Own Your Career

You need to own your career.

This will help you achieve whatever objective your want. By “Owning Your Career” we are talking about taking responsibility for it, driving it forward – yourself!

This is key as no one else is going to do it for you.

There is no one-size fits all, there is no single “route”. No route is exactly the same. Everyone has different skill sets and different opportunities and your career development plan should be designed to reflect this.

Don’t make comparisons with your peers

Lawyers are naturally competitive, therefore there is a tendency to continuously compare yourself against your peers. Resist if you can, while it is not a bad thing to you, it is only the only thing you should be doing to benchmark yourself. Different people get different opportunities at different times and different factors affect the outcome of those opportunities. Factors that are influential are infact the “individual” factors . Therefore you most focus on yourself, and not others and ask for the opportunties you want (not necessarily the opportunities that others have). After all there is more than one way to achieve your goal.

Be aware

To progress in your career and focus on yourself you also need to have awareness of what it is you need to be doing to formulate your career development plan.

Consider:

  • where you are now… and where you want to be?
  • what is your firms promotion process?
  • where can you get support?
  • what is your personal learning and development plan?

Finally, have a conversation with your boss about career development!

Where are you now… and where do you want to be?

If you don’t have a destination – you can’t move forward.

You may not know exactly what you want, but to get anywhere you need to have a direction, to have goals. Your path and even your ultimate will probably change but you need something to get you started.

How do you want to live your life?

further reading: My five-year plan

Everyone ends up doing different things and not everyone becomes (or wants to become) partner. There are lots of possibilites. Think about your university peers, your LPC group, your trainee intake – where are these people now? I have peers who are already legal directors, who have moved in house, who have left the law and done something else or who have started their own business.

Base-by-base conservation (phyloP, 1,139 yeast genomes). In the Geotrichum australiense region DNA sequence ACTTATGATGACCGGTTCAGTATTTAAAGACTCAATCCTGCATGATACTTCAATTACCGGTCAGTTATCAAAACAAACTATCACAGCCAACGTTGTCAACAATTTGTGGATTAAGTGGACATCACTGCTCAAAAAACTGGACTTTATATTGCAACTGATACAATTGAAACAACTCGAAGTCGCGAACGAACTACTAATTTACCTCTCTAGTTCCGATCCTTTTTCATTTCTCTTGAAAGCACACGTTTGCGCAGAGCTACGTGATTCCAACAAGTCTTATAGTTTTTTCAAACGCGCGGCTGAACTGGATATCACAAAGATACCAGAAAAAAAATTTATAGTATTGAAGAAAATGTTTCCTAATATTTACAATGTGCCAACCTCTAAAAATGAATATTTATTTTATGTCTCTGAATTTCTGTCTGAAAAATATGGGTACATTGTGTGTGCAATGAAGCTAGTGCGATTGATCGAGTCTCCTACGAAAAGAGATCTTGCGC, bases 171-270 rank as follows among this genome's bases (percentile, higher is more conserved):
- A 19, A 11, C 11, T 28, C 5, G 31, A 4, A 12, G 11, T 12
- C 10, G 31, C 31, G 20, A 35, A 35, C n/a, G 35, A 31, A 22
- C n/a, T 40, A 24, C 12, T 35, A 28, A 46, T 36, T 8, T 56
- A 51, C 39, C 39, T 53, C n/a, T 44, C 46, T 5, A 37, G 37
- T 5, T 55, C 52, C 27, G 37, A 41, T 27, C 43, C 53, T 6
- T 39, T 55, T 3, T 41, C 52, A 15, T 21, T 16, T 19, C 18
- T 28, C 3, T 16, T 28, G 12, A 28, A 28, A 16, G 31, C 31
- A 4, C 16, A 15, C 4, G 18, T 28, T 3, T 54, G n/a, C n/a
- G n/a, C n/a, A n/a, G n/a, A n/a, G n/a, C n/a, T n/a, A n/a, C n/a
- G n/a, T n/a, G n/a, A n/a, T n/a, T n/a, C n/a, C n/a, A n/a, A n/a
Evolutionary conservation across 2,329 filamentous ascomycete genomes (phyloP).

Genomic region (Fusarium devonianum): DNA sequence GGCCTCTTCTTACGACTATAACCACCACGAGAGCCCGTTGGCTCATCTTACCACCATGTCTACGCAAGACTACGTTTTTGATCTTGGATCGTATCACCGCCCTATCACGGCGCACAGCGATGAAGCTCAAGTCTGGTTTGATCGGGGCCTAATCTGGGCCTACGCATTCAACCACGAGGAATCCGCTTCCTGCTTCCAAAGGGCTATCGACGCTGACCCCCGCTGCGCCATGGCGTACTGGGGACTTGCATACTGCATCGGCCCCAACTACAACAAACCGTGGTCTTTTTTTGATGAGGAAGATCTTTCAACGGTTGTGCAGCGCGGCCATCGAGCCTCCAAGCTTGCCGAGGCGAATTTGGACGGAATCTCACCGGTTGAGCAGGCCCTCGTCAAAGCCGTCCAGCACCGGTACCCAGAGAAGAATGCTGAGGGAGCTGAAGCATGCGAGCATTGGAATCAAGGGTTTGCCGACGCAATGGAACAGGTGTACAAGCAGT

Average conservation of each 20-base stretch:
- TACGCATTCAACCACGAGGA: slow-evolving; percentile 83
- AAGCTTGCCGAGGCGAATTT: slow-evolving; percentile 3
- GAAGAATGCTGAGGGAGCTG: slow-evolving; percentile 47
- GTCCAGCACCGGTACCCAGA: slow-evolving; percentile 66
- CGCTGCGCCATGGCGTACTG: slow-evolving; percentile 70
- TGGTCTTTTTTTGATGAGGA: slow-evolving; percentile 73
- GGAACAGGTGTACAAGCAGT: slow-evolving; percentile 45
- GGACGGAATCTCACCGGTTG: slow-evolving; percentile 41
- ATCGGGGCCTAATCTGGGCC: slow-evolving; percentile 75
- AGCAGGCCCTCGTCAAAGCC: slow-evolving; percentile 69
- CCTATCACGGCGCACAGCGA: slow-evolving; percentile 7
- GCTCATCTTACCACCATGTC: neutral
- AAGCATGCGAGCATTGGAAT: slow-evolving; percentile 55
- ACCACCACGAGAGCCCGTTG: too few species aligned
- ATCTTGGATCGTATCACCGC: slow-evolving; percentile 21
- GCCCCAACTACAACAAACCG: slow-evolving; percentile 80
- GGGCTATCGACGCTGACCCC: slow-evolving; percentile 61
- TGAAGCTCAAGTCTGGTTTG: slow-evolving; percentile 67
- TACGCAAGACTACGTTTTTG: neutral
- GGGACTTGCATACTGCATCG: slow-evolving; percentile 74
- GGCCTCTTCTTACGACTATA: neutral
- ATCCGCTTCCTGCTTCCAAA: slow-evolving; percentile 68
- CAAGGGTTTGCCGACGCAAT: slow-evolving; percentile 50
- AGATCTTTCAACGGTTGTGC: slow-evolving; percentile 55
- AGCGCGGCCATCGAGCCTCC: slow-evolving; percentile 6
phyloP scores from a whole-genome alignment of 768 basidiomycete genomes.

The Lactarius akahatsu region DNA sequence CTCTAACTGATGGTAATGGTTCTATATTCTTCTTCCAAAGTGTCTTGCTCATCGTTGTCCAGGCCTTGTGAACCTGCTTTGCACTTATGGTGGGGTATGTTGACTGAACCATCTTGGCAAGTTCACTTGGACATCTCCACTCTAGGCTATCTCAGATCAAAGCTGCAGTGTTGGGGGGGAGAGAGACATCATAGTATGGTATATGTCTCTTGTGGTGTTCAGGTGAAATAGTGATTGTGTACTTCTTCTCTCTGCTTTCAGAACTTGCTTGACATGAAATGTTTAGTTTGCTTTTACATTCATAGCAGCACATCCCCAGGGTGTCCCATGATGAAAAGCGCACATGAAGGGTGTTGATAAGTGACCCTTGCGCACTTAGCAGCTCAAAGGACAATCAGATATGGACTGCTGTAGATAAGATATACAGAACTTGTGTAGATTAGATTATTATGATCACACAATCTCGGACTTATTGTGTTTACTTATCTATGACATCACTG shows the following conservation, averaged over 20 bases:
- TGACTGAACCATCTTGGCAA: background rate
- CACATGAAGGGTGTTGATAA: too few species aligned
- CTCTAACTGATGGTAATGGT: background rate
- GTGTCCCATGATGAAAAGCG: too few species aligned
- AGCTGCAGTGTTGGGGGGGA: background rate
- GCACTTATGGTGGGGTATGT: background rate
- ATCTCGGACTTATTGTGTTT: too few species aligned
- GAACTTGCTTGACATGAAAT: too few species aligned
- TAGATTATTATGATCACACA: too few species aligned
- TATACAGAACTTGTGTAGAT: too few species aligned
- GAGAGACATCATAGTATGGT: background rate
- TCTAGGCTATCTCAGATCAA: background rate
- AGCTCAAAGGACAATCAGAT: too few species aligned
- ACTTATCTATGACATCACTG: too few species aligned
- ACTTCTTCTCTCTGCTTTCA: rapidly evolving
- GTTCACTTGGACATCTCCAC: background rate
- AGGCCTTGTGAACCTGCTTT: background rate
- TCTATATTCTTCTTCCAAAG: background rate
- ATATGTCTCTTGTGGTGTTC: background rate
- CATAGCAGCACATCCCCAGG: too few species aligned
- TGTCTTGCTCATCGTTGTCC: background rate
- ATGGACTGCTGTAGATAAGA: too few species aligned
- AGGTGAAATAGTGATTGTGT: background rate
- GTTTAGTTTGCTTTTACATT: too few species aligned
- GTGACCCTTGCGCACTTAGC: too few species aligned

What is your firms promotion process?

Assuming you want to get a promotion at your own firm, you will need to consider what the process is and what the requirements are for the promotion. It goes beyond the technical / black letter law. Most firms have a specific framework or promotion process. Find the published guidance your firm has made available, ask questions of your boss,, your mentor,  HR and those ahead of you in the process.

You need to think about:

  • What is the definition of the role and the job criteria;
  • What skills do I need to be demonstrating;
  • What is the timing? When are promotions made?
  • What is the application process?
  • Who is involved in the process (and how can you raise your profile with them)?
Where can you get support?

A lot of the larger firms automatically provide a structured “support” network for employees which you shouldn’t be afraid of taking advantage of.

This might include:

  • Line Partner/Manager
  • Support Partner / Manager
  • Team Leader
  • Mentor
  • Learning & Development Team
  • Career Development Resources
  • Lawyer Development Programme
  • Business Skills Programme
  • Legal Training
  • Your Peer Group
  • Your Personal Network

In a smaller firm you might just have your partner, a mentor, HR and your peers.

A lot of firms provide a “framework” for learning (not just promotions), but it is up to you to get the value out of these programme and to make the most of what is presented to you. Quite often they are available but it will be for you to take the initiative and actually use them. It is a two way street – a firm will want to retain and develop internal talent, but they need to get something out of it too. Have a conversation with your line manager/support partner outside the formal process to show that you are interested and to allow them to be able to give you/point you in the direction of opportunities.

Create your Development Plan

Don’t expect your firm to write your career development plan for you. You need to put the work in and write it yourself and then ask for their support.

However, it is not just about the training courses, you also need to make yourself valuable to the firm. This can be done in a number of ways:

  • on the job practical experience;
  • develop a specialism;
  • develop a specialist area of law;
  • write for journals, PR Media and Client Bulletins;
  • coaching & mentoring
  • webinars/seminars
  • attending business updates/team meetings
  • research
  • client secondment/development client relationships.

Record and evaluate your learning and development. It is important to reflect to identify learning and development gaps and or objectives and plan how you will address your learning and development needs.

Be open minded to the opportunities that present themselves

Finally, be open-minded. As mentioned above, no two routes are exactly the same, by being open-minded about opportunities and be pro-active you can really own your career and develop it into something you want.